Julie Kushner of Danbury, a longtime political and union organizer as a UAW leader and co-chair of the Connecticut Working Families Party, said Thursday she is running for state Senate, hoping to tap into the wellspring of political activism by women generated by the election of Donald J. Trump as president. She is seeking a seat last won by a Democrat in 1994.
FAIRFIELD – Republican presidential nominee Donald J. Trump brushed aside skepticism about his decision to campaign in a deep-blue state and drew about 5,000 people to a rally here Saturday on the hottest day of the year. Trump tailored his message to include heavy criticism of Gov. Dannel P. Malloy, a litany of statistics about the state’s sluggish economy, and the pointed question, “How did you lose General Electric?”
CLEVELAND — Republicans go home Friday to begin testing a convention-crafted message of Donald J. Trump as the only answer for an America imperiled by Islamic jihadists, bad trade deals, Black Lives Matter, stagnant wages, environmental regulations, unchecked immigration, Washington elites, activist judges, Obamacare, gay marriage, a biased media and Hillary Rodham Clinton.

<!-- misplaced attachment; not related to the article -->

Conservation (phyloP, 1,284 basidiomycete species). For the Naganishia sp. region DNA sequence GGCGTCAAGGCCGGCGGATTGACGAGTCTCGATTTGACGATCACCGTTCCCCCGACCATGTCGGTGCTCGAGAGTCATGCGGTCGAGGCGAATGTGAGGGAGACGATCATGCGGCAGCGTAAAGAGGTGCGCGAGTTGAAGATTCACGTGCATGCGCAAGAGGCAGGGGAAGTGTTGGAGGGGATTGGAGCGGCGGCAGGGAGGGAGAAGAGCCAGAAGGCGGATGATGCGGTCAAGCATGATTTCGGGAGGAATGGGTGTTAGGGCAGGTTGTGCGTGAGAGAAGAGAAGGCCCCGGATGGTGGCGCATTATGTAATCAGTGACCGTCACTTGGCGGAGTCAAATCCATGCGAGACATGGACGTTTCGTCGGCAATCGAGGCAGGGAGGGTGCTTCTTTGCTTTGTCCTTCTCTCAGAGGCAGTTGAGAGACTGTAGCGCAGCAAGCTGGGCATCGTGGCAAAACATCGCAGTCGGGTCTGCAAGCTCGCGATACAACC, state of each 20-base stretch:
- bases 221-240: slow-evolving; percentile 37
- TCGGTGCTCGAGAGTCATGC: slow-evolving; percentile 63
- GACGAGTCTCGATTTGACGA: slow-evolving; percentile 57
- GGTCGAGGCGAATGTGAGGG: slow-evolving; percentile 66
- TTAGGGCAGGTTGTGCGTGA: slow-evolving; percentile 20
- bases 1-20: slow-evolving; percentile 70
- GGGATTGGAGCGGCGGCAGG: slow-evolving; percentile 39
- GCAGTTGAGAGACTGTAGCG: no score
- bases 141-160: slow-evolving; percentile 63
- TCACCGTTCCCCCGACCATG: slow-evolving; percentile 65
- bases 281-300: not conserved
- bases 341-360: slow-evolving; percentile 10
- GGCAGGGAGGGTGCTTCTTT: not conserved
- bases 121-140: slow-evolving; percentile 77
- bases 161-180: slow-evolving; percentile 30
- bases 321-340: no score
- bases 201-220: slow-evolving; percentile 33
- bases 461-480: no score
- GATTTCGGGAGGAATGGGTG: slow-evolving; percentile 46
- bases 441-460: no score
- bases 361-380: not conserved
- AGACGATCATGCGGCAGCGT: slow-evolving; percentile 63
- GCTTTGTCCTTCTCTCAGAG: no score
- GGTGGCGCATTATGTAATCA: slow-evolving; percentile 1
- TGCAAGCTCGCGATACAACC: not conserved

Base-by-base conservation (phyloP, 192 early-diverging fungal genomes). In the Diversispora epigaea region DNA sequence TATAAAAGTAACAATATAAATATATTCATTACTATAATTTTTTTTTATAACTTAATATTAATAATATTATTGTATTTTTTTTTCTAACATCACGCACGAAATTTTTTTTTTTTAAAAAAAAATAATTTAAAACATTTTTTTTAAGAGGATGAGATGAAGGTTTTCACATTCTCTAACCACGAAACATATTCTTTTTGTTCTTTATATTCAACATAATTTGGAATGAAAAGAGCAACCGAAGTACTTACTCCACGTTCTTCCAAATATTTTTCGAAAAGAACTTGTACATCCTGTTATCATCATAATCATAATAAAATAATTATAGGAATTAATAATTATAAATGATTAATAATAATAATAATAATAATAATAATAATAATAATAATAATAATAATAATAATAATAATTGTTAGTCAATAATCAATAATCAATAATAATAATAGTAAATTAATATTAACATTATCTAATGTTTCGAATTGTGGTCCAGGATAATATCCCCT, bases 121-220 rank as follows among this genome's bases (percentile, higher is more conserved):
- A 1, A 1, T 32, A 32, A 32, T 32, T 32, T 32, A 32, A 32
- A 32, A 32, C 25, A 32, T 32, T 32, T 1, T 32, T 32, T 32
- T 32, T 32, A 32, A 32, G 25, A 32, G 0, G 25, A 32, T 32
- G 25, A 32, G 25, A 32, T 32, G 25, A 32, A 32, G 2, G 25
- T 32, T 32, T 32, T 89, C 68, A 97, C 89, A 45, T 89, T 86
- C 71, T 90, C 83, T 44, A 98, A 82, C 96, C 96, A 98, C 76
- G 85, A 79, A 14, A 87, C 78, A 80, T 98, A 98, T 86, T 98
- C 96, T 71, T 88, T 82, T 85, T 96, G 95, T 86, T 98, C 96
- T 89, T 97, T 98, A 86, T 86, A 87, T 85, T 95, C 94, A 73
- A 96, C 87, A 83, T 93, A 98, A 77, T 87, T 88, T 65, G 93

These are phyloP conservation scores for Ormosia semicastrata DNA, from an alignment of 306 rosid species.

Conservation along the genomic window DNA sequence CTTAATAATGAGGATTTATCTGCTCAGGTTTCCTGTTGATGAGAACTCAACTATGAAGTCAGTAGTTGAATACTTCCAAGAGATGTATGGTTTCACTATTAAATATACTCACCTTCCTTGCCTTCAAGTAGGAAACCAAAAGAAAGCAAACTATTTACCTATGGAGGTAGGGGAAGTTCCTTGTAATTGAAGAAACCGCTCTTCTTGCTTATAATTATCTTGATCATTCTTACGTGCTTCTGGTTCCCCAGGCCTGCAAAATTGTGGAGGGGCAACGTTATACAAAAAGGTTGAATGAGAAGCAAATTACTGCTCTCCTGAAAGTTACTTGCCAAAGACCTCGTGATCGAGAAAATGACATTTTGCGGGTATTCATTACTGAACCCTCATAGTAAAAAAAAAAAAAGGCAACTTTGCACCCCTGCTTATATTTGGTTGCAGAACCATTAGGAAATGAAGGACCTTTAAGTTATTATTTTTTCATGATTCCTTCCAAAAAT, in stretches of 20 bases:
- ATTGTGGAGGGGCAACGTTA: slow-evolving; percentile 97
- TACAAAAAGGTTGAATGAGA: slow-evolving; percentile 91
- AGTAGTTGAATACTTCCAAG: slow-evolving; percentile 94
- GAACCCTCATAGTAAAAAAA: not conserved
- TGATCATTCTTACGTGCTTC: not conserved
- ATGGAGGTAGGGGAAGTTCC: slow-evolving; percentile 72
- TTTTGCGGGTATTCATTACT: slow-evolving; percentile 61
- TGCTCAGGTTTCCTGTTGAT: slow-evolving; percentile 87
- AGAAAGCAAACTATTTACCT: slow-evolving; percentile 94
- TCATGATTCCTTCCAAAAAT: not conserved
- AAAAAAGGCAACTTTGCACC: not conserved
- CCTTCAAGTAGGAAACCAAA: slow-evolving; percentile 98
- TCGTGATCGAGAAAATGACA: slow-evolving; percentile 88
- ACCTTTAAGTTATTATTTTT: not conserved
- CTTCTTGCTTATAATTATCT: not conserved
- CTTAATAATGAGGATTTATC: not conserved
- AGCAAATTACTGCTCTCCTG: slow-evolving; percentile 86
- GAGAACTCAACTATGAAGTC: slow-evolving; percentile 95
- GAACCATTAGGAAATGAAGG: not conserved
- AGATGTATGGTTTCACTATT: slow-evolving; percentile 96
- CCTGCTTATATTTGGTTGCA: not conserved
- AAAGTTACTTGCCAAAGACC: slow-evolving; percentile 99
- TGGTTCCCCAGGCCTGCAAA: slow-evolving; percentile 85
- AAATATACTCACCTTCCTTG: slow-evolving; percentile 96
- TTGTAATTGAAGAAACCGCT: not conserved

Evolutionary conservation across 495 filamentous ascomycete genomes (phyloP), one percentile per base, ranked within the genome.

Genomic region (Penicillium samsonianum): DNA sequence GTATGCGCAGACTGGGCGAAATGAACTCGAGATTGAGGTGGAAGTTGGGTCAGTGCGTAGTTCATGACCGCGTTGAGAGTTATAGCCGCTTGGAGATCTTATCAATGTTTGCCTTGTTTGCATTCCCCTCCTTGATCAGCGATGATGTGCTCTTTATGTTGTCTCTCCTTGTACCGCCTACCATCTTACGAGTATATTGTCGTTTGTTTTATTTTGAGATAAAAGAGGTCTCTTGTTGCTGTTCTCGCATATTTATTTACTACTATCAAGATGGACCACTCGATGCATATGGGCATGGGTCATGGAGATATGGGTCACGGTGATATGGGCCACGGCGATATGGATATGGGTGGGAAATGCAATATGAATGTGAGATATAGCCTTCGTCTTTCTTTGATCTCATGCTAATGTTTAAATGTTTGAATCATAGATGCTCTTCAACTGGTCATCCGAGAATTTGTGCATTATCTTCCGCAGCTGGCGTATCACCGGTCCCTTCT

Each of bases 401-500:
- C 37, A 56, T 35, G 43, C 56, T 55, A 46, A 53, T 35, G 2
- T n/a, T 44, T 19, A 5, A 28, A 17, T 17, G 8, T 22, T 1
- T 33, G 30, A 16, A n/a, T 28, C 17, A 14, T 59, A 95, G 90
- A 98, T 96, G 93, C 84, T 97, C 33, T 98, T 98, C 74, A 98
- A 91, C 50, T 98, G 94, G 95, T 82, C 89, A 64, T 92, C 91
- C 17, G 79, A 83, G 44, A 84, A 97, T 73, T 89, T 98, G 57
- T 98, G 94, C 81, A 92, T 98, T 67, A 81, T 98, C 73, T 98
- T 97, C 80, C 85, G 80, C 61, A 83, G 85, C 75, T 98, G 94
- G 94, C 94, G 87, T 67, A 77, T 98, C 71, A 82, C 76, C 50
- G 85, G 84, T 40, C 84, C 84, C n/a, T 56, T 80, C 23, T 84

Connecticut’s delegation to the Republican National Convention will be a mix of neophytes smitten with the outsider politics of Donald J. Trump, as well as pillars of a GOP establishment still adjusting to him as the party’s presumptive nominee. The delegation includes three former state chairs, six legislators and a Greenwich fundraiser who was an ambassador under George W. Bush.
State legislators have reached a compromise they hope will ease a dispute over transparency at the University of Connecticut Foundation. The foundation still would not be subject to the state’s Freedom of Information Act, however.
A day after the University of Connecticut’s Board of Trustees adopted a $1.3 billion budget after discussing it privately for 90 minutes but not in public, three state legislators urged greater transparency in the university’s budget process.
The General Assembly’s Republican minority moved Thursday to shape the debate on Connecticut’s system of publicly financing campaigns, demanding that Democrats close loopholes undermining the state’s clean-elections law. The GOP offers itself as the savior of a system whose creation was opposed by most Republicans.